We’ve all done it. Lost our balance, tripped over something on the ground, missed a step… falls are no fun. They’re also a significant cause of injury. As we get older, the risk of falling and its associated potential for injury increases. In older adults, this often leads to a loss of independence and a significant, often unwanted,  change in lifestyle.

It doesn’t have to be this way! Here are some preventative steps you can take to reduce your risk of falling.

  • Make an appointment with your doctor and your optometrist. Eyesight changes or eyeglass prescriptions that are not up to date can contribute to falling. Make sure you and your doctor discuss any and all medications you are taking. Some side effects like dizziness or sleepiness can affect your ability to stay balanced. Your doctor can also assess any medical conditions that may contribute to balance issues. Discuss any previous falls you’ve had, even the “saves” where you didn’t completely fall.
  • Take a “fall inventory” of your home, and remove or fix any tripping hazards. Are there any dark areas in your home? Try and improve the lighting there so you are better able to avoid anything that may cause you to fall.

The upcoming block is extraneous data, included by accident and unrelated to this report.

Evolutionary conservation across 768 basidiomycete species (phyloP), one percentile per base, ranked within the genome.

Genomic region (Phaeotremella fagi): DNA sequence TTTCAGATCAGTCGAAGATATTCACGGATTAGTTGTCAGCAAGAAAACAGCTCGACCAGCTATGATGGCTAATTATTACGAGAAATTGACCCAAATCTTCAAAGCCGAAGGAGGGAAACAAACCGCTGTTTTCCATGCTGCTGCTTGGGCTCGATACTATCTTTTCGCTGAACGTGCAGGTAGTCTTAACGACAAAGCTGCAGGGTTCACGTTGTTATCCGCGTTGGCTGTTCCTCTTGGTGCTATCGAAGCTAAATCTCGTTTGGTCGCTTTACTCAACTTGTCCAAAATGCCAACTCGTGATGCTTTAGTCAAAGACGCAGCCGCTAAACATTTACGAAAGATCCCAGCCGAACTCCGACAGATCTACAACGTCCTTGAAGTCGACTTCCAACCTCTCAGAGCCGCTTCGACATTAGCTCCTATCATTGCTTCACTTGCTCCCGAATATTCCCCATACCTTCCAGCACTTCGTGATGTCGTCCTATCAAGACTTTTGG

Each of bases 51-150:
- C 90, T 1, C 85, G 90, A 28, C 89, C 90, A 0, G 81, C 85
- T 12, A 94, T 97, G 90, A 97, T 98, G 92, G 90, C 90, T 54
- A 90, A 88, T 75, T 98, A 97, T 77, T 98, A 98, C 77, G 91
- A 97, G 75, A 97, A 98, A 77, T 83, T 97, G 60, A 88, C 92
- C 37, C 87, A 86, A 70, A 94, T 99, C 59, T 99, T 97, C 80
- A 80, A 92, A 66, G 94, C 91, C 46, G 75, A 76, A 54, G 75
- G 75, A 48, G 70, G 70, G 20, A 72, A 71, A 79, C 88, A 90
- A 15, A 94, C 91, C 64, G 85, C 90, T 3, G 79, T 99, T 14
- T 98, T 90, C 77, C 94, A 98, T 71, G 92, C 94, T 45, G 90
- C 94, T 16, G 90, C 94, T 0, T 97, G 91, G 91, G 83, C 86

• Stay active! Exercise makes you stronger, and less prone to falling. Find activities you enjoy, and try to do them every day. Some great options include strength/resistance training with bands, weights, or even your own body weight. Adapt your exercise to your ability, water workouts, swimming, walking, biking are all good options to improve your strength and therefore, your balance. Other good options for helping your balance include yoga and tai chi.
  • Take good care of your feet. Try to choose good, well fitting footwear. In the winter time, take advantage of available anti-slip technology for your footwear, such as micro spikes to make your walk safer.
  • Make use of any adaptive or mobility aids that are available to you.

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